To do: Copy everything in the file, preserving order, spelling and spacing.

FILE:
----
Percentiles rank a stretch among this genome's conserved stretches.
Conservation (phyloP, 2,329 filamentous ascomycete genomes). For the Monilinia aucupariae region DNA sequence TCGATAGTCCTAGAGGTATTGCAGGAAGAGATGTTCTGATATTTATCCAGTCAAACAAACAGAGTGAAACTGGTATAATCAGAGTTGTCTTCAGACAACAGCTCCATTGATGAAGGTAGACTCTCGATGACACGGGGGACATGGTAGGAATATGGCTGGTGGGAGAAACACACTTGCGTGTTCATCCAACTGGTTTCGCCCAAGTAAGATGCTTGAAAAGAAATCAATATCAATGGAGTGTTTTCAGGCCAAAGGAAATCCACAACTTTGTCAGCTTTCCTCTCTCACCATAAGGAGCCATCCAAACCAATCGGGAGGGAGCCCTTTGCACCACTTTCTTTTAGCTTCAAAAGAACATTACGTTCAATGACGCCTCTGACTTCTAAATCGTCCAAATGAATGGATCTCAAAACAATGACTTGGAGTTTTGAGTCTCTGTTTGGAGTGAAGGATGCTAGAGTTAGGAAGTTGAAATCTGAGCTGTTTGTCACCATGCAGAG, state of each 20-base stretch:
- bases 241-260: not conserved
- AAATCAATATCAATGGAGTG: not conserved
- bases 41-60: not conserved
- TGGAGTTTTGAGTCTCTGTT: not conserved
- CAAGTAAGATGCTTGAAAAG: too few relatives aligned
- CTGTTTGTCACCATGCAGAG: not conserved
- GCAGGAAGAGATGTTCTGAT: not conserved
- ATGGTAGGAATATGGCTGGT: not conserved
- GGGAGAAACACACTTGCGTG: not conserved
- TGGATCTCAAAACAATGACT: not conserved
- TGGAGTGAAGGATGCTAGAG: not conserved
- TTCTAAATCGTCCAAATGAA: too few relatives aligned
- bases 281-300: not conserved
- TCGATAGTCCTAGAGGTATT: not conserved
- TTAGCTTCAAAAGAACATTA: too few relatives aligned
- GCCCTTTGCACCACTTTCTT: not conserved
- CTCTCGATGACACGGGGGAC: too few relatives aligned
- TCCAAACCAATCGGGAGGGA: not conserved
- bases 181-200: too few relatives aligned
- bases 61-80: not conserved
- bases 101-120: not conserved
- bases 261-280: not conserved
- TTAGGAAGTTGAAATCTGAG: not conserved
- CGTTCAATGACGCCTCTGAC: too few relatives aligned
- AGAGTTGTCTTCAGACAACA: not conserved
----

Percentiles rank a stretch among this genome's conserved stretches.
Conservation (phyloP, 2,329 filamentous ascomycete genomes). For the Monilinia aucupariae region DNA sequence TCGATAGTCCTAGAGGTATTGCAGGAAGAGATGTTCTGATATTTATCCAGTCAAACAAACAGAGTGAAACTGGTATAATCAGAGTTGTCTTCAGACAACAGCTCCATTGATGAAGGTAGACTCTCGATGACACGGGGGACATGGTAGGAATATGGCTGGTGGGAGAAACACACTTGCGTGTTCATCCAACTGGTTTCGCCCAAGTAAGATGCTTGAAAAGAAATCAATATCAATGGAGTGTTTTCAGGCCAAAGGAAATCCACAACTTTGTCAGCTTTCCTCTCTCACCATAAGGAGCCATCCAAACCAATCGGGAGGGAGCCCTTTGCACCACTTTCTTTTAGCTTCAAAAGAACATTACGTTCAATGACGCCTCTGACTTCTAAATCGTCCAAATGAATGGATCTCAAAACAATGACTTGGAGTTTTGAGTCTCTGTTTGGAGTGAAGGATGCTAGAGTTAGGAAGTTGAAATCTGAGCTGTTTGTCACCATGCAGAG, state of each 20-base stretch:
- bases 241-260: not conserved
- AAATCAATATCAATGGAGTG: not conserved
- bases 41-60: not conserved
- TGGAGTTTTGAGTCTCTGTT: not conserved
- CAAGTAAGATGCTTGAAAAG: too few relatives aligned
- CTGTTTGTCACCATGCAGAG: not conserved
- GCAGGAAGAGATGTTCTGAT: not conserved
- ATGGTAGGAATATGGCTGGT: not conserved
- GGGAGAAACACACTTGCGTG: not conserved
- TGGATCTCAAAACAATGACT: not conserved
- TGGAGTGAAGGATGCTAGAG: not conserved
- TTCTAAATCGTCCAAATGAA: too few relatives aligned
- bases 281-300: not conserved
- TCGATAGTCCTAGAGGTATT: not conserved
- TTAGCTTCAAAAGAACATTA: too few relatives aligned
- GCCCTTTGCACCACTTTCTT: not conserved
- CTCTCGATGACACGGGGGAC: too few relatives aligned
- TCCAAACCAATCGGGAGGGA: not conserved
- bases 181-200: too few relatives aligned
- bases 61-80: not conserved
- bases 101-120: not conserved
- bases 261-280: not conserved
- TTAGGAAGTTGAAATCTGAG: not conserved
- CGTTCAATGACGCCTCTGAC: too few relatives aligned
- AGAGTTGTCTTCAGACAACA: not conserved